The Sunny Side eBook

This eBook from the Gutenberg Project consists of approximately 252 pages of information about The Sunny Side.

(MULLION)

  It is the place, it is the place, my soul! 
    (Blow, bugle, blow; sing, triangle; toot, fife!)
  Down to the sea the close-cropped pastures roll,
  Couches behind yon sandy hill the goal
    Whereat, it may be, after ceaseless strife
The “Colonel” shall find peace, and Henry say,
        “Your hole” ...

Caddie, give me my driver, caddie,
The sun shines hot, but there’s half a breeze,
Enough to rustle the tree-tops, laddie,
Only supposing there were some trees;
The year’s at the full and the morn’s at eleven,
It’s a wonderful day just straight from Heaven,
And this is a hole I can do in seven—­
Caddie, my driver, please.

Three times a day from now till Monday week
  (Ten peerless days in all) I take my stand
Vested in some degage mode of breek
(The chess-board touch, with squares that almost speak),
  And lightly sketch my Slice into the Sand,
As based on bigger men, but much of it unique....

Caddie, give me my driver, caddie,
Note my style on the first few tees;
Duncan fashioned my wrist-work, laddie,
Taylor taught me to twist my knees;
I’ve a beautiful swing that I learnt from Vardon
(I practise it sometimes down the garden—­
“My fault!  Sorry!  I beg your pardon!")—­
Caddie, my driver, please.

  Only ten little days, in which to do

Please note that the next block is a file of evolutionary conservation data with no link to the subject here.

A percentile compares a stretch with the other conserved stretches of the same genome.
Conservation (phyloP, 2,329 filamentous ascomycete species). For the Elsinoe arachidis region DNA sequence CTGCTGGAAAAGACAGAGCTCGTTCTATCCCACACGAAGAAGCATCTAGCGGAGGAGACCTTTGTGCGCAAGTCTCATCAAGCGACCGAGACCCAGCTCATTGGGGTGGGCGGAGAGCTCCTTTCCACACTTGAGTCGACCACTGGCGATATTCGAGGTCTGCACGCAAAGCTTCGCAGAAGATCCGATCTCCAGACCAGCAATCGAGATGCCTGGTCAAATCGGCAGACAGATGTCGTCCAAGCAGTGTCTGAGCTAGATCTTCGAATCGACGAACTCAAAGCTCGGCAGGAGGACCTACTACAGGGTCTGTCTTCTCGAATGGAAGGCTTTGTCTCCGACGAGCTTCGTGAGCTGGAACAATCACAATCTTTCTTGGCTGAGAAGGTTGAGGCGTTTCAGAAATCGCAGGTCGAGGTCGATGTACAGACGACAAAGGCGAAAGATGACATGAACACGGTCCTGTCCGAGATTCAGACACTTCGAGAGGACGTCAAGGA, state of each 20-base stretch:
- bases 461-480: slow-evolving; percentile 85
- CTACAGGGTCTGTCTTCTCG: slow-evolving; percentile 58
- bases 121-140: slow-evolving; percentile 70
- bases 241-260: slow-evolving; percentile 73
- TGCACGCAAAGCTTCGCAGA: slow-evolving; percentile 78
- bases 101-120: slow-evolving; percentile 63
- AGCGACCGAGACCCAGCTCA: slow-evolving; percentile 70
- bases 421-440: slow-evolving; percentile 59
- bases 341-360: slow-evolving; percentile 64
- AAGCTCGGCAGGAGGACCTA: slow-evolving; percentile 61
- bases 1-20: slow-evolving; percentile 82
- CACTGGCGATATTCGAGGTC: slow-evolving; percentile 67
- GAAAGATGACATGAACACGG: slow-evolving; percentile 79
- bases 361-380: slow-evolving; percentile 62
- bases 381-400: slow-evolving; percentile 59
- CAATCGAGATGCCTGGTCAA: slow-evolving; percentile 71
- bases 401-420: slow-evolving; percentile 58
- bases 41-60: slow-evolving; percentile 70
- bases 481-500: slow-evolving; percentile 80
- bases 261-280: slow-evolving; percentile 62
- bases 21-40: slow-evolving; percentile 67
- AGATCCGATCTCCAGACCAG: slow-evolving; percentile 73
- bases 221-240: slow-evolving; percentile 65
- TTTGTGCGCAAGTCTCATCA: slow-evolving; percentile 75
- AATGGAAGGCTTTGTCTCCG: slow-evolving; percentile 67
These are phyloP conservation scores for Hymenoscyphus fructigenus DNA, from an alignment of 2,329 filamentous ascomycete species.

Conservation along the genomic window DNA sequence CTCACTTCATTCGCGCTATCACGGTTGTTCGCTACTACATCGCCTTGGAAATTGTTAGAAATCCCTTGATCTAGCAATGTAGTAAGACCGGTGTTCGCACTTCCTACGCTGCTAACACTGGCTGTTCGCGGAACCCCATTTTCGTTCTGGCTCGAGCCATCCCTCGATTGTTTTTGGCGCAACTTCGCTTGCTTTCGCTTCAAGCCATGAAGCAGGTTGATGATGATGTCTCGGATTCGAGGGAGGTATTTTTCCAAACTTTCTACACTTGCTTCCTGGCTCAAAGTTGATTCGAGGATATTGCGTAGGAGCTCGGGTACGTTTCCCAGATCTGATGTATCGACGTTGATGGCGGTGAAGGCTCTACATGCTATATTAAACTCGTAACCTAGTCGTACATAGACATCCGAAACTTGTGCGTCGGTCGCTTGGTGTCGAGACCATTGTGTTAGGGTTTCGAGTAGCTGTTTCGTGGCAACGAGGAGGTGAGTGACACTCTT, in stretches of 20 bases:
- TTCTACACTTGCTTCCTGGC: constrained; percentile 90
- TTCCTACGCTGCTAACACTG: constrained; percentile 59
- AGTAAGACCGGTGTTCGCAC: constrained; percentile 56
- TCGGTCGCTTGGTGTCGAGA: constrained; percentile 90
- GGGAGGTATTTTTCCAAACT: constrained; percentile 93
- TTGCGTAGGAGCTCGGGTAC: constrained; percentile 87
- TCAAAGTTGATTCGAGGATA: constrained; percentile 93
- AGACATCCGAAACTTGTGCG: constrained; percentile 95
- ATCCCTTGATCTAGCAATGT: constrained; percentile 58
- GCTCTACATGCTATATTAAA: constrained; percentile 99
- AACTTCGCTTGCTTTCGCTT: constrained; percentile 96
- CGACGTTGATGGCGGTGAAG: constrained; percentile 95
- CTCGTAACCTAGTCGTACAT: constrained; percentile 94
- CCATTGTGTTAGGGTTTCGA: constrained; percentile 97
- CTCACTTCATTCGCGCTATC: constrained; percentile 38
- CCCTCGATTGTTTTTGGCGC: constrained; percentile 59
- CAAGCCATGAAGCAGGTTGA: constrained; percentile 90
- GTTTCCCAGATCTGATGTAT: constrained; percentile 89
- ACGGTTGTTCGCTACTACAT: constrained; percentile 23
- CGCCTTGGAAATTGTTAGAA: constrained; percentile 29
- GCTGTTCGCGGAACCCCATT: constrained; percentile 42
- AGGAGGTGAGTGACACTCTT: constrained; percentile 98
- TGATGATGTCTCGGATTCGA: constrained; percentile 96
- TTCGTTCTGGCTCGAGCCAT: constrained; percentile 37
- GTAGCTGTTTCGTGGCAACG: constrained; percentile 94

So much! e.g., the twelfth:  ah, it was there
  The Secretary met his Waterloo,
  But perished gamely, playing twenty-two;
    His clubs (ten little days!) lie bleaching where
Sea-poppies blow (ten days) and wheeling sea-birds mew....

  Caddie, give me my driver, caddie,
    Let us away with thoughts like these;
  A week and a half is a lifetime, laddie,
    The day that’s here is the day to seize;
Carpe diem—­yes, that’s the motto,
“Work be jiggered!” and likewise “What ho!”
I’M NOT GOING BACK TILL I’VE JOLLY WELL GOT TO! 
      Caddie, my driver, please.

THE ENCHANTED CASTLE

There are warm days in London when even a window-box fails to charm, and one longs for the more open spaces of the country.  Besides, one wants to see how the other flowers are getting on.  It is on these days that we travel to our Castle of Stopes; as the crow flies, fifteen miles away.  Indeed, that is the way we get to it, for it is a castle in the air.  And when we are come to it, Celia is always in a pink sunbonnet gathering roses lovingly, and I, not very far off, am speaking strongly to somebody or other about something I want done.  By-and-by I shall go into the library and work ... with an occasional glance through the open window at Celia.

To think that a month ago we were quite happy with a few pink geraniums!

Sunday, a month ago, was hot.  “Let’s take train somewhere,” said Celia, “and have lunch under a hedge.”

Copyrights
Project Gutenberg
The Sunny Side from Project Gutenberg. Public domain.
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